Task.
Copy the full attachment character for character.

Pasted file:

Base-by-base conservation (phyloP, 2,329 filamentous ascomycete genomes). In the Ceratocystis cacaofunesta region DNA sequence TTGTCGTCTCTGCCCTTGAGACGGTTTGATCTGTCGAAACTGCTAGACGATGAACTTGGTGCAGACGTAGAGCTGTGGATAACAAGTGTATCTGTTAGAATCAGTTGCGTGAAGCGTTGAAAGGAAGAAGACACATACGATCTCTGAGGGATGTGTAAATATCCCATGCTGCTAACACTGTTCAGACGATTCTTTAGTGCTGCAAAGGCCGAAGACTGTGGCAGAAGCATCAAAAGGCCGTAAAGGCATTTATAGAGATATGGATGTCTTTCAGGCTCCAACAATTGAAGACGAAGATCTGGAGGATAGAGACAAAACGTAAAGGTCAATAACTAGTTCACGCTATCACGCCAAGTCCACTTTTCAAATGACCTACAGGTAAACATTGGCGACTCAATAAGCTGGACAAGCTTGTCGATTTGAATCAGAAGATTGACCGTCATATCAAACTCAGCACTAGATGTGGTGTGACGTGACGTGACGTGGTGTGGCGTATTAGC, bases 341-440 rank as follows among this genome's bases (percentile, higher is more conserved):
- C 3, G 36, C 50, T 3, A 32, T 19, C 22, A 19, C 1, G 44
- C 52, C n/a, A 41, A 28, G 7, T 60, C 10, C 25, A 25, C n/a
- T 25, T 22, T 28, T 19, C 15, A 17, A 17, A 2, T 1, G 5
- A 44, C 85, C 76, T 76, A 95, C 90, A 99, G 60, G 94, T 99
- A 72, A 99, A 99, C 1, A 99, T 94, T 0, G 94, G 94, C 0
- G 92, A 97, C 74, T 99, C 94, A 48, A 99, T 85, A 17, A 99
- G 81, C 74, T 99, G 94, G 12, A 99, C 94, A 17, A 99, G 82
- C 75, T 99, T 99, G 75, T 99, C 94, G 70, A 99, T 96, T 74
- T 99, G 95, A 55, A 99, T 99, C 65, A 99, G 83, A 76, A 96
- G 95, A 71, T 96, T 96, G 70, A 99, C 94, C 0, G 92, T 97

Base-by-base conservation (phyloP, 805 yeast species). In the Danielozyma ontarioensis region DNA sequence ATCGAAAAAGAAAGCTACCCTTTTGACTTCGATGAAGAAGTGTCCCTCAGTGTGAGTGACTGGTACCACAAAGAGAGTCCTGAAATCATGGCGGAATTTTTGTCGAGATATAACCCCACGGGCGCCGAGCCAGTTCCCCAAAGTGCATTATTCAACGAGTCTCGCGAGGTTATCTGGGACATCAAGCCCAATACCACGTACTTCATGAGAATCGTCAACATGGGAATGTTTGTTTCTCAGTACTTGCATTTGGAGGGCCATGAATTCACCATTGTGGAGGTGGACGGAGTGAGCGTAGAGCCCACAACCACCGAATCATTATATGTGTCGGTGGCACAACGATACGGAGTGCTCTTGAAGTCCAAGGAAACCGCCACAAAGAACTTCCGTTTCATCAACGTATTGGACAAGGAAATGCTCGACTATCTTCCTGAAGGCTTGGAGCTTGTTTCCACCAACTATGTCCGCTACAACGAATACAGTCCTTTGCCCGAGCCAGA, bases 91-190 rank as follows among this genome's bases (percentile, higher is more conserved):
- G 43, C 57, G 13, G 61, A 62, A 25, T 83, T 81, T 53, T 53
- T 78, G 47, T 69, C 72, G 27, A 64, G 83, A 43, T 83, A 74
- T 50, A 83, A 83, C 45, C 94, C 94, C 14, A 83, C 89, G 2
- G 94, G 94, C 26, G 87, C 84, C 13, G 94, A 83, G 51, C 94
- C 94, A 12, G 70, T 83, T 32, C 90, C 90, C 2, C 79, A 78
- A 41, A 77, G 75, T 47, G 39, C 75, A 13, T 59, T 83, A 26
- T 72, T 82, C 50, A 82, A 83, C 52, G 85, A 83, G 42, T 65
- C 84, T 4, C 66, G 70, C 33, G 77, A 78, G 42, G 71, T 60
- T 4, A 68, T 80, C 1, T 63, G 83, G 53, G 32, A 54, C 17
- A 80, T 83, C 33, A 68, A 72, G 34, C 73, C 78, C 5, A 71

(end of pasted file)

Base-by-base conservation (phyloP, 2,329 filamentous ascomycete genomes). In the Ceratocystis cacaofunesta region DNA sequence TTGTCGTCTCTGCCCTTGAGACGGTTTGATCTGTCGAAACTGCTAGACGATGAACTTGGTGCAGACGTAGAGCTGTGGATAACAAGTGTATCTGTTAGAATCAGTTGCGTGAAGCGTTGAAAGGAAGAAGACACATACGATCTCTGAGGGATGTGTAAATATCCCATGCTGCTAACACTGTTCAGACGATTCTTTAGTGCTGCAAAGGCCGAAGACTGTGGCAGAAGCATCAAAAGGCCGTAAAGGCATTTATAGAGATATGGATGTCTTTCAGGCTCCAACAATTGAAGACGAAGATCTGGAGGATAGAGACAAAACGTAAAGGTCAATAACTAGTTCACGCTATCACGCCAAGTCCACTTTTCAAATGACCTACAGGTAAACATTGGCGACTCAATAAGCTGGACAAGCTTGTCGATTTGAATCAGAAGATTGACCGTCATATCAAACTCAGCACTAGATGTGGTGTGACGTGACGTGACGTGGTGTGGCGTATTAGC, bases 341-440 rank as follows among this genome's bases (percentile, higher is more conserved):
- C 3, G 36, C 50, T 3, A 32, T 19, C 22, A 19, C 1, G 44
- C 52, C n/a, A 41, A 28, G 7, T 60, C 10, C 25, A 25, C n/a
- T 25, T 22, T 28, T 19, C 15, A 17, A 17, A 2, T 1, G 5
- A 44, C 85, C 76, T 76, A 95, C 90, A 99, G 60, G 94, T 99
- A 72, A 99, A 99, C 1, A 99, T 94, T 0, G 94, G 94, C 0
- G 92, A 97, C 74, T 99, C 94, A 48, A 99, T 85, A 17, A 99
- G 81, C 74, T 99, G 94, G 12, A 99, C 94, A 17, A 99, G 82
- C 75, T 99, T 99, G 75, T 99, C 94, G 70, A 99, T 96, T 74
- T 99, G 95, A 55, A 99, T 99, C 65, A 99, G 83, A 76, A 96
- G 95, A 71, T 96, T 96, G 70, A 99, C 94, C 0, G 92, T 97

Base-by-base conservation (phyloP, 805 yeast species). In the Danielozyma ontarioensis region DNA sequence ATCGAAAAAGAAAGCTACCCTTTTGACTTCGATGAAGAAGTGTCCCTCAGTGTGAGTGACTGGTACCACAAAGAGAGTCCTGAAATCATGGCGGAATTTTTGTCGAGATATAACCCCACGGGCGCCGAGCCAGTTCCCCAAAGTGCATTATTCAACGAGTCTCGCGAGGTTATCTGGGACATCAAGCCCAATACCACGTACTTCATGAGAATCGTCAACATGGGAATGTTTGTTTCTCAGTACTTGCATTTGGAGGGCCATGAATTCACCATTGTGGAGGTGGACGGAGTGAGCGTAGAGCCCACAACCACCGAATCATTATATGTGTCGGTGGCACAACGATACGGAGTGCTCTTGAAGTCCAAGGAAACCGCCACAAAGAACTTCCGTTTCATCAACGTATTGGACAAGGAAATGCTCGACTATCTTCCTGAAGGCTTGGAGCTTGTTTCCACCAACTATGTCCGCTACAACGAATACAGTCCTTTGCCCGAGCCAGA, bases 91-190 rank as follows among this genome's bases (percentile, higher is more conserved):
- G 43, C 57, G 13, G 61, A 62, A 25, T 83, T 81, T 53, T 53
- T 78, G 47, T 69, C 72, G 27, A 64, G 83, A 43, T 83, A 74
- T 50, A 83, A 83, C 45, C 94, C 94, C 14, A 83, C 89, G 2
- G 94, G 94, C 26, G 87, C 84, C 13, G 94, A 83, G 51, C 94
- C 94, A 12, G 70, T 83, T 32, C 90, C 90, C 2, C 79, A 78
- A 41, A 77, G 75, T 47, G 39, C 75, A 13, T 59, T 83, A 26
- T 72, T 82, C 50, A 82, A 83, C 52, G 85, A 83, G 42, T 65
- C 84, T 4, C 66, G 70, C 33, G 77, A 78, G 42, G 71, T 60
- T 4, A 68, T 80, C 1, T 63, G 83, G 53, G 32, A 54, C 17
- A 80, T 83, C 33, A 68, A 72, G 34, C 73, C 78, C 5, A 71